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46 NUTRIENT REQUIREMENTS OF HORSES Kronfeld et al. (2004) reported that rapid introduction of tivities of citrate synthase (CS) and β-hydroxyacyl CoA de- fat-supplemented diets is associated with greasy feces hydrogenase (HAD) in skeletal (middle gluteal) muscle (steatorrhea) and increased fecal output, an indication that (Orme et al., 1997). On the other hand, the feeding of a high- some fat has escaped digestion. These adverse effects are fat diet (118 g/kg DM vs. control diet 15 g/kg DM) to Shet- apparently avoided if fat is gradually introduced to the ra- land ponies for 45 days was without effect on the activities tion, with an accommodation period of 4 to 14 days de- of CS and HAD in gluteus and semitendinosus muscle, al- pending on the level of fat supplementation. though an increase in CS activity was detected in the mas- seter muscle (Geelen et al., 2001b). Similarly, the activities of CS, HAD, hexokinase, and phosphofructokinase in mid- PHYSIOLOGIC EFFECTS OF DIETARY FAT dle gluteal muscle were unchanged in Standardbred horses fed a high-fat diet (Geelen et al., 2000). Effects on Lipid and Carbohydrate Metabolism The replacement of starch by fat or oils in concentrate Studies in humans and in rodent species have shown that feeds resulted in decreased blood glycemic and insulinemic high-fat diets result in enhanced capacity for fatty acid oxi- responses to meal feeding (Williams et al., 2001; Zeyner et dation in skeletal muscle. Enhanced expression and activity al., 2005). In mature Thoroughbred horses, the consumption of proteins and enzymes associated with the transport of free of a fat and fiber supplement (approximately 10 percent fatty acids (FFA) into muscle and β-oxidation underlie this nonstructural carbohydrates [NSC]; where NSC was deter- increase in fat oxidation. There is some evidence that dietary mined by difference), when compared to a sweet feed sup- fat supplementation results in similar adaptations in fat me- plement (approximately 50 percent NSC), resulted in a 65 tabolism of horses, although some reports are conflicting percent and 85 percent decrease in, respectively, glycemic and few studies quantitatively assessed fat oxidation. Fat and insulinemic response (Williams et al., 2001). The feed- supplementation has been demonstrated to increase post- ing of a sweet feed (50 percent NSC, as determined by di- heparin plasma hepatic and lipoprotein lipase (LPL) activi- rect analysis) to mature Thoroughbred geldings maintained ties, decrease plasma triglyceride (TAG) concentrations by at pasture resulted in decreased insulin sensitivity when as much as 55 percent, and increase plasma cholesterol and compared to the feeding of a high-fat, low-NSC (10 percent phospholipid concentrations (Orme et al., 1997; Geelen et fat, 10 percent NSC in DM) feed or pasture alone (Hoffman al., 1999). In Warmblood horses fed soy oil at 0, 0.33, et al., 2003). 0.67, 1, and 1.33 g/kg BW/d, there were dose-dependent in- creases in serum VFA, phospholipids, and total cholesterol Substrate Storage concentrations, as well as the proportion of α-lipoproteins (Zeyner, 2002). Serum TAG concentrations were decreased There is conflicting information on the effects of dietary relative to the control diet at the 0.33 and 0.67 g/kg soy oil fat supplementation on muscle glycogen storage. In several dosages, but significantly increased at the 1 and 1.33 g/kg studies, muscle glycogen content was increased after oil or dosages (Zeyner, 2002). In one study a dose-response rela- fat supplementation, while other studies reported no change tionship was detected between fat intake (3 to 10.8 percent or a moderate decrease in muscle glycogen content. Five fat, as soybean oil) and heparin-released plasma lipoprotein different studies from a single laboratory examined the lipase activity (Geelen et al., 2001a). Specifically, an in- effects of feeding a fat-supplemented concentrate (100 g crease in fat intake by 1 g/kg DM was associated with an in- tallow/kg DM in a grain-based concentrate) for 3–4 weeks crease in LPL activity by 0.98 micromoles of fatty acid re- (Meyers et al., 1987; Oldham et al., 1990; Jones et al., 1991; leased per hour. As LPL is involved in the removal of FFA Scott et al., 1992; Julen et al., 1995). In these studies, (the and glycerol from triglyceride-rich lipoprotein particles in concentrates were fed) with hay in a ratio of 65:35 to 75:25 tissue capillaries of skeletal muscle and adipose tissues, the such that the concentration of fat in the total diet was ap- increase in LPL activity with fat-supplementation indicates proximately 6–7 percent. A consistent finding was increased increased availability of FFA in these tissue beds. Geelen et glycogen storage, with muscle glycogen content increasing al. (2001b) demonstrated decreases in the activities of by as much as 50 percent. In another study, Harkins et al. acetyl-CoA carboxylase and fatty acid synthase in the liver (1992) measured muscle glycogen in Thoroughbred horses of Shetland ponies on a high-fat diet (118 g/kg DM). Thus, fed a control diet of hay and a pelleted concentrate for 3 the fat-induced decrease in plasma TAG concentrations may weeks followed by a fat-supplemented diet (corn oil, 3 per- be due to a decrease in de novo fatty acid synthesis. cent DM) for a further 3 weeks, and mean muscle glycogen There is conflicting evidence regarding the effects of fat was 15.8 percent higher after oil supplementation. However, supplementation on the skeletal muscle activities of en- as hay was not fed with the fat-supplemented diet, absolute zymes involved in oxidative metabolism. In Thoroughbred starch intake was higher for the fat-supplemented diet when horses, 10 weeks of fat supplementation (soybean oil, 80 compared to the control diet. These differences in fiber and g/kg DM; control and fat-supplemented diets supplied 0.22 starch intake confounded interpretation of the apparent and 1 g/kg BW, respectively) resulted in increases in the ac- change in muscle glycogen content. Hambleton et al. (1980)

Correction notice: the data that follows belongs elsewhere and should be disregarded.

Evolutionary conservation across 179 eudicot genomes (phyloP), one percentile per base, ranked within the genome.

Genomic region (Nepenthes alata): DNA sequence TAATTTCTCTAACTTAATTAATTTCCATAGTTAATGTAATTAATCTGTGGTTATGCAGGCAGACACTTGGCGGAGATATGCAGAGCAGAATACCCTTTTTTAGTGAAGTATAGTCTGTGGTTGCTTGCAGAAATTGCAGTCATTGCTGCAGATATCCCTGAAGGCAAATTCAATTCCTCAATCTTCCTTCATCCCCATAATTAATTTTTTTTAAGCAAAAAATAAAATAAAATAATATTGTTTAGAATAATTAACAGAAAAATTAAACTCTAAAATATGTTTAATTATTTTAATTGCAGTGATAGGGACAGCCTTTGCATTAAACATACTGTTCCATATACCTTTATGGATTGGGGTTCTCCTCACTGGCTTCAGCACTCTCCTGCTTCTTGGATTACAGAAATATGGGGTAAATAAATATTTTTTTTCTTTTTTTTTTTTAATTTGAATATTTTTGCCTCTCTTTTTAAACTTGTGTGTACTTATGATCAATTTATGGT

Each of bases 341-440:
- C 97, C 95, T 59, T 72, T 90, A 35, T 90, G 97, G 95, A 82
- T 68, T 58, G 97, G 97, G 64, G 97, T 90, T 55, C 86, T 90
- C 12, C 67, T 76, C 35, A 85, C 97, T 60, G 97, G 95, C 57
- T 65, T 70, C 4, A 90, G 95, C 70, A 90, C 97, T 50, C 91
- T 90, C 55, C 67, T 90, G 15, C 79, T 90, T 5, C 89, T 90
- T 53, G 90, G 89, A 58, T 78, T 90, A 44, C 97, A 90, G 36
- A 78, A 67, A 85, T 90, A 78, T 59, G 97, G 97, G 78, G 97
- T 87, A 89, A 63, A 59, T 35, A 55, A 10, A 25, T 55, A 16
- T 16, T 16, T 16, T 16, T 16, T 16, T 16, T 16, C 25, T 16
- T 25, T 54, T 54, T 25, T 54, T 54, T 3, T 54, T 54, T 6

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FATS AND FATTY ACIDS 47 measured muscle (quadriceps femoris m.) glycogen in fat at 8 percent or more of total DM) has been associated horses conditioned for 3 weeks and fed diets containing with mitigation of exercise-associated decreases in plasma 4 percent, 8 percent, 12 percent, or 16 percent soybean oil. glucose concentrations and increased TAG and FFA during Muscle glycogen content was measured before and after 6 prolonged, low-intensity exercise (Slade et al., 1975; Hintz hours of exercise (trotting interspersed with walking). Al- et al., 1978; Hambleton et al., 1980; Hintz et al., 1982; though mean values for muscle glycogen were higher in the Duren et al., 1987). Maintenance of higher plasma glucose 8 percent and 12 percent diets when compared to the other concentrations has been taken as evidence of a glucose-spar- diets, statistically significant differences were not detected. ing effect of fat supplementation. This hypothesis was sup- This study has been consistently misquoted in the literature ported by a recent study in which tracer-determined blood as demonstrating an effect of dietary fat on muscle glycogen glucose utilization during 90 minutes of exercise at 30 per- content. cent of maximum aerobic capacity (VO2max) was lower Other investigators have reported either no change after 5 weeks adaptation to a diet providing 29 percent DE (Essen-Gustavsson et al., 1991; Eaton et al., 1995; Orme et from fat (corn oil) (Pagan et al., 2002). al., 1997; Hyyppa et al., 1999; MacLeay et al., 1999) or a In a small group (n = 4) of conditioned Thoroughbred moderate decrease (Pagan et al., 1987; Geelen et al., 2001b) horses, supplementation with soybean oil (20 percent of DE in muscle glycogen storage following 3–10 weeks of fat from oil) resulted in a decrease in respiratory exchange ratio supplementation. In two studies, liver glycogen content also (RER) during low- (trot at 3.2 m/s) and medium- (canter at decreased after oil supplementation (Pagan et al., 1987; 7 m/s) intensity treadmill (0° incline) exercise (Dunnett et Geelen et al., 2001b). A fat-supplemented diet (5 percent al., 2002). This metabolic response during low-intensity ex- DM) slowed the rate of muscle glycogen replenishment in ercise was apparent after 3 weeks of oil supplementation, horses not accommodated to fat feeding (Hyyppa et al., but was not evident at higher workloads (canter at 10 m/s), 1999). However, the rate of post-exercise muscle glycogen perhaps reflecting greater dependence on carbohydrate me- resynthesis was not different from the control diet after an tabolism during intense exercise. Two other studies have adaptation period of 3 weeks. In summary, there is no con- also reported a fat supplementation-induced decrease in the sensus on the effects of dietary fat supplementation on mus- RER of horses during low-intensity exercise (Pagan et al., cle glycogen storage in horses. The variability in results be- 1987, 2002). Overall, these findings suggest an increase in tween the different studies could be due to differences in the utilization of fat, with a concomitant decrease in carbo- diet composition, duration of fat supplementation, muscle hydrate utilization, during low- and moderate-intensity ex- sampling and analysis techniques, and breed, age, and train- ercise following oil supplementation. However, oil supple- ing state of the horses studied. mentation does not appear to alter substrate oxidation at There is also conflicting information regarding the ef- high exercise intensities (> 50–60 percent VO2max). The in- fects of a fat-supplemented diet on muscle triglyceride con- crease in fat oxidation during low-intensity exercise may be tent. Essen-Gustavsson et al. (1991) demonstrated no related to changes in plasma lipase activity and mechanisms change in the triglyceride content of middle gluteal muscle for fat utilization in skeletal muscle. In the study by Dunnett from Standardbred horses fed a fat-supplemented diet (60 et al. (2002), parallel increases in plasma total lipase activ- g/kg DM) for 5 weeks. Orme et al. (1997) also reported no ity, circulating FFA during exercise, and activity of CS change in middle gluteal muscle triglyceride content of in skeletal muscle were detected. However, whereas the Thoroughbred horses provided oil supplementation (80 g fat-supplementation–induced decrease in RER was corre- soybean oil/kg DM) for 10 weeks. On the other hand, Gee- lated to the increase in muscle CS activity (r2 = 0.95), len et al. (2001b) found an 80 percent increase in the semi- there was no relationship to changes in FFA concentrations membranosus triglyceride content of ponies fed a diet that or to total lipase or β-hydroxyacyl CoA dehydrogenase provided 118 g soybean oil/kg DM. activities. The length of time required for expression of these meta- bolic adaptations to dietary oil has been debated. Some nu- Metabolic Responses to Exercise tritionists have advocated that a minimum of 10–12 weeks is Several studies have assessed the effects of fat supple- required for full adaptation (Kronfeld and Harris, 2003). mentation on metabolic responses to exercise. The focus of However, metabolic adaptations to oil supplementation have earlier studies was the effects of fat supplementation on the been observed as early as 3–5 weeks after the start of sup- concentrations of various plasma substrates or metabolites plementation (Pagan et al., 1987, 1995; Orme et al., 1997; (e.g., glucose, FFA, TAG, and lactate) during exercise (Slade Pagan et al., 2002). Thus, whereas a 2–3 month period may et al., 1975; Hintz et al., 1978; Hambleton et al., 1980; Hintz be required for complete adaptation to an oil-supplemented et al., 1982; Duren et al., 1987; Ferrante et al., 1994). More diet, some of the metabolic responses are evident much ear- recent studies sought to obtain quantitative measures of sub- lier. Importantly, the metabolic response to oil supplementa- strate oxidation (Pagan et al., 1987, 2002; Dunnett et al., tion is apparently transient and dependent on its continued 2002). In general, fat supplementation (animal or vegetable use. In one study, the effects on RER were abolished within